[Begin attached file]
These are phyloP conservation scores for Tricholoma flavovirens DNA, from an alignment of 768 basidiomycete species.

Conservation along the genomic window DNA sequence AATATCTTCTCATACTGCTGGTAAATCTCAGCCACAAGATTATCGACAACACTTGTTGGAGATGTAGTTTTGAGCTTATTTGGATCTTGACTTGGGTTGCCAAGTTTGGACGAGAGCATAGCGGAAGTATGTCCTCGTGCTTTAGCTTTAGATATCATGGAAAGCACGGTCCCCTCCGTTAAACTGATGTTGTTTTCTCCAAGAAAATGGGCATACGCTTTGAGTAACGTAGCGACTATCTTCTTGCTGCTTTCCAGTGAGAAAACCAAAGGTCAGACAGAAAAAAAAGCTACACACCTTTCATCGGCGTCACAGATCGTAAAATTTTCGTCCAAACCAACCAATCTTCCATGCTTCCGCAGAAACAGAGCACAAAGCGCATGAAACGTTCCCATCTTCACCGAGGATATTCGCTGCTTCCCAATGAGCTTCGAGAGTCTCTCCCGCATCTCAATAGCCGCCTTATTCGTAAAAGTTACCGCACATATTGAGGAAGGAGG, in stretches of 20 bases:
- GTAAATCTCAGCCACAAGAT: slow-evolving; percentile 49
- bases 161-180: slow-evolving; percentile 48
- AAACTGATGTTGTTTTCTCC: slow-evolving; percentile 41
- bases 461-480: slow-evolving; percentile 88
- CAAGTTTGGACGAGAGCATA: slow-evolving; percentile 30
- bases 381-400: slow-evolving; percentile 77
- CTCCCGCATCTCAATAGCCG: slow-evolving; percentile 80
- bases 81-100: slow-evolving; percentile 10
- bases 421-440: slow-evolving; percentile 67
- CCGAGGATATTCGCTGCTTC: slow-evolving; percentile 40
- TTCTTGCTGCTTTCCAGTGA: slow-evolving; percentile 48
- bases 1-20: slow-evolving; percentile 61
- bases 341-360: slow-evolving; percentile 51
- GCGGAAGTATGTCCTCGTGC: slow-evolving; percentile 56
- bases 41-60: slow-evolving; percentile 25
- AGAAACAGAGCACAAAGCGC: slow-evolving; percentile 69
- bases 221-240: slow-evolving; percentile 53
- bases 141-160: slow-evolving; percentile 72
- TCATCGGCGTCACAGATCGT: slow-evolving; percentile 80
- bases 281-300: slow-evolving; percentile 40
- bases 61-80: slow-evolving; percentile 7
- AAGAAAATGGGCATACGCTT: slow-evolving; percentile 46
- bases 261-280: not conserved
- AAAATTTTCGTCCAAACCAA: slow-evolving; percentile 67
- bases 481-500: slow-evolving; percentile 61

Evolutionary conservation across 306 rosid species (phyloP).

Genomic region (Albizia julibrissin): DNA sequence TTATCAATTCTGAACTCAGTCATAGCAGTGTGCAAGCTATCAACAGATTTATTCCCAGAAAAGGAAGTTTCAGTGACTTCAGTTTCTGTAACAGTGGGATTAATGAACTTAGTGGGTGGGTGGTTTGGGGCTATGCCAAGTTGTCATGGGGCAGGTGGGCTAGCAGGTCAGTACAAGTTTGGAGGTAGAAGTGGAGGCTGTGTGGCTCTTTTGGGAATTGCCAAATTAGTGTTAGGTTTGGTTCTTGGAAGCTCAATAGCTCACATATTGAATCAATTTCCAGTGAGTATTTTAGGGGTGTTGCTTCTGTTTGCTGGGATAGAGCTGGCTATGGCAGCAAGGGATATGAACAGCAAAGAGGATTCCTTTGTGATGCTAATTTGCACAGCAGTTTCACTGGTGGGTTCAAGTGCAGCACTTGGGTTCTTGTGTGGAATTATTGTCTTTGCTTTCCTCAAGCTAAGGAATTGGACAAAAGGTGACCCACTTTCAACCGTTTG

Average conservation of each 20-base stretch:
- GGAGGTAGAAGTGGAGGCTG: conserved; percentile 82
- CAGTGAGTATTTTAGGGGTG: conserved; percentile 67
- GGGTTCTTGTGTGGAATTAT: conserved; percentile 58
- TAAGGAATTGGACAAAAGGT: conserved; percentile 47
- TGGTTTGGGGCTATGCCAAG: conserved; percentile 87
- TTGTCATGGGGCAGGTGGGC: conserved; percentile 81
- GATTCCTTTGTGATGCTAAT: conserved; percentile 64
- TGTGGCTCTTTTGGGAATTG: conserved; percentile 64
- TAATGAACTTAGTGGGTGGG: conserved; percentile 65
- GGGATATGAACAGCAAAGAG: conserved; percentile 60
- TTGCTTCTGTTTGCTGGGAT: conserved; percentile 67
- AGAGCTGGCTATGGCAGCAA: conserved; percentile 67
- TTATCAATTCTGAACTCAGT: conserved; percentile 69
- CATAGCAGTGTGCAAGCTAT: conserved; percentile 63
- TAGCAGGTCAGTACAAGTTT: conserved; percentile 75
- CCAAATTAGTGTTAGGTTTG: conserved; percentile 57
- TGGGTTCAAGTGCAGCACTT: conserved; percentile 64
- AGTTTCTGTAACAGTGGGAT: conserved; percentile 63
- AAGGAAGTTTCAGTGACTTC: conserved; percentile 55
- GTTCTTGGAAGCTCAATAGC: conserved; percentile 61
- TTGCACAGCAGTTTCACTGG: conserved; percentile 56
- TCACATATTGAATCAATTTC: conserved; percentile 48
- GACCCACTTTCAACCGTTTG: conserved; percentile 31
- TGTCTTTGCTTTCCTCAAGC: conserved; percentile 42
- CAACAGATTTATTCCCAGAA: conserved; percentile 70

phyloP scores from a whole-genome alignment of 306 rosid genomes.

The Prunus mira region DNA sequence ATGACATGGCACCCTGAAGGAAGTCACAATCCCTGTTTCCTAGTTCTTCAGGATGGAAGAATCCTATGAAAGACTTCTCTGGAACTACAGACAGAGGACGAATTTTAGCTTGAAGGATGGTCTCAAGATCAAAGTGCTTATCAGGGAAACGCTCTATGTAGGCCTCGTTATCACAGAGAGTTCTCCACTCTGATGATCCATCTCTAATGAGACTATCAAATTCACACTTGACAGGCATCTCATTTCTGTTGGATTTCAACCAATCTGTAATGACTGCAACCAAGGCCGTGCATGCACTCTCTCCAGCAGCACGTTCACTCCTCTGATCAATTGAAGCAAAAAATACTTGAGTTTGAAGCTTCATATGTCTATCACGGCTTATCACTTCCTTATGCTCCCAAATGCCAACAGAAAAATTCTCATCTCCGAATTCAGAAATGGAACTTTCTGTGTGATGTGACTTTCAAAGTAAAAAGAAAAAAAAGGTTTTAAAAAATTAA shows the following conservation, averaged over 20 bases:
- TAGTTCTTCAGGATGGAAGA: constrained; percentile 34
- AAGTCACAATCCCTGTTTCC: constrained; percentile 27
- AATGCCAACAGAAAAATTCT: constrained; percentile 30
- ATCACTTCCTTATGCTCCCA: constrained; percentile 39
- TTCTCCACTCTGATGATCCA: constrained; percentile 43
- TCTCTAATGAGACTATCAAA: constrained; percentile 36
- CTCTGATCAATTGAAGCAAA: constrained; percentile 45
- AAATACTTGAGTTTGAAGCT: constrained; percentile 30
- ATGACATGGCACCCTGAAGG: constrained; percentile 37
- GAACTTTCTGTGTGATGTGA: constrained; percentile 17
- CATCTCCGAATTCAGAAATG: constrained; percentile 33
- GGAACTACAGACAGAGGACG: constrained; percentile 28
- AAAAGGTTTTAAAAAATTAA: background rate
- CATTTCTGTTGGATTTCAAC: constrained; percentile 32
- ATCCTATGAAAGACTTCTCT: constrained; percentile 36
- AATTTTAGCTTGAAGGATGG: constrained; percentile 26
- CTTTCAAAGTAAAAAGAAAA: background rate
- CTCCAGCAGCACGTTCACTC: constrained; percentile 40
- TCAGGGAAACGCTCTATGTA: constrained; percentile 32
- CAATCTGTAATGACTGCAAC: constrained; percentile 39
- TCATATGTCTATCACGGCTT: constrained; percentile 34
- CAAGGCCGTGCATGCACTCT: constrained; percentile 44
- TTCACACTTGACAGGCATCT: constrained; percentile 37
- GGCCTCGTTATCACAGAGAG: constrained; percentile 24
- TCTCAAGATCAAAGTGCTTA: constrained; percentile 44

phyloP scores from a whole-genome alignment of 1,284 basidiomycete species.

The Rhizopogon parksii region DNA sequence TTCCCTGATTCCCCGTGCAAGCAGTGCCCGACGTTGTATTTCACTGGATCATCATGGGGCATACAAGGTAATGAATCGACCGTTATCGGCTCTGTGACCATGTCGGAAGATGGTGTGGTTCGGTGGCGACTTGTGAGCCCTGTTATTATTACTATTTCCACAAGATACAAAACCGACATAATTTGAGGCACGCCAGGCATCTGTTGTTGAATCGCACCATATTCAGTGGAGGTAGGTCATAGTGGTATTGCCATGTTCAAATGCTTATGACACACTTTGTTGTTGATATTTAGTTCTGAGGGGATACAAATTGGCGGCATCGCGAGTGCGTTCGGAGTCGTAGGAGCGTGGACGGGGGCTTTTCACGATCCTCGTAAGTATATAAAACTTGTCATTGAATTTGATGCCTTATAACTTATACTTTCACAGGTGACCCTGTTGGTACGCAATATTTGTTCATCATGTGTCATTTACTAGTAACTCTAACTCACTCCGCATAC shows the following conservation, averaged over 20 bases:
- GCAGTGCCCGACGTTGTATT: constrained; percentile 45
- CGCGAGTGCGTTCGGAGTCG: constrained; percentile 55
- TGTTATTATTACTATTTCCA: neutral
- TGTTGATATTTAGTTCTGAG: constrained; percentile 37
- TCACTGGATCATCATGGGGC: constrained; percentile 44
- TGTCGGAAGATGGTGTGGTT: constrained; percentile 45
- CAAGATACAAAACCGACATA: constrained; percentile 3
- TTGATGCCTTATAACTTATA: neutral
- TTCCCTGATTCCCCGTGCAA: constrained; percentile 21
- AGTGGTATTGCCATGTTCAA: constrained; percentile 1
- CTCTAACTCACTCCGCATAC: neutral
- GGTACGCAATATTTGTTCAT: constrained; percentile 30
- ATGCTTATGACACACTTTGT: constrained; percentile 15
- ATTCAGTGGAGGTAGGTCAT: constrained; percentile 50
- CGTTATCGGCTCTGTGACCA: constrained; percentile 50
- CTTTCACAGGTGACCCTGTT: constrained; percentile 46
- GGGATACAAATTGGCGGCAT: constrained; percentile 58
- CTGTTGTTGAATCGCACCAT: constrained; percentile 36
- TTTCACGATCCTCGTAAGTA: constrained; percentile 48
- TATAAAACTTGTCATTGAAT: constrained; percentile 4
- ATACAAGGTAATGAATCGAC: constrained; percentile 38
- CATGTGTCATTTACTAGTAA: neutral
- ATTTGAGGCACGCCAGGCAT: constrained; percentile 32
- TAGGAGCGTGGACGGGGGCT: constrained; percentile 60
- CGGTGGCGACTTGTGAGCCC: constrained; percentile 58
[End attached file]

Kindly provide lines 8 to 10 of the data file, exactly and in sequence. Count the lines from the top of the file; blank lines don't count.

- bases 381-400: slow-evolving; percentile 77
- CTCCCGCATCTCAATAGCCG: slow-evolving; percentile 80
- bases 81-100: slow-evolving; percentile 10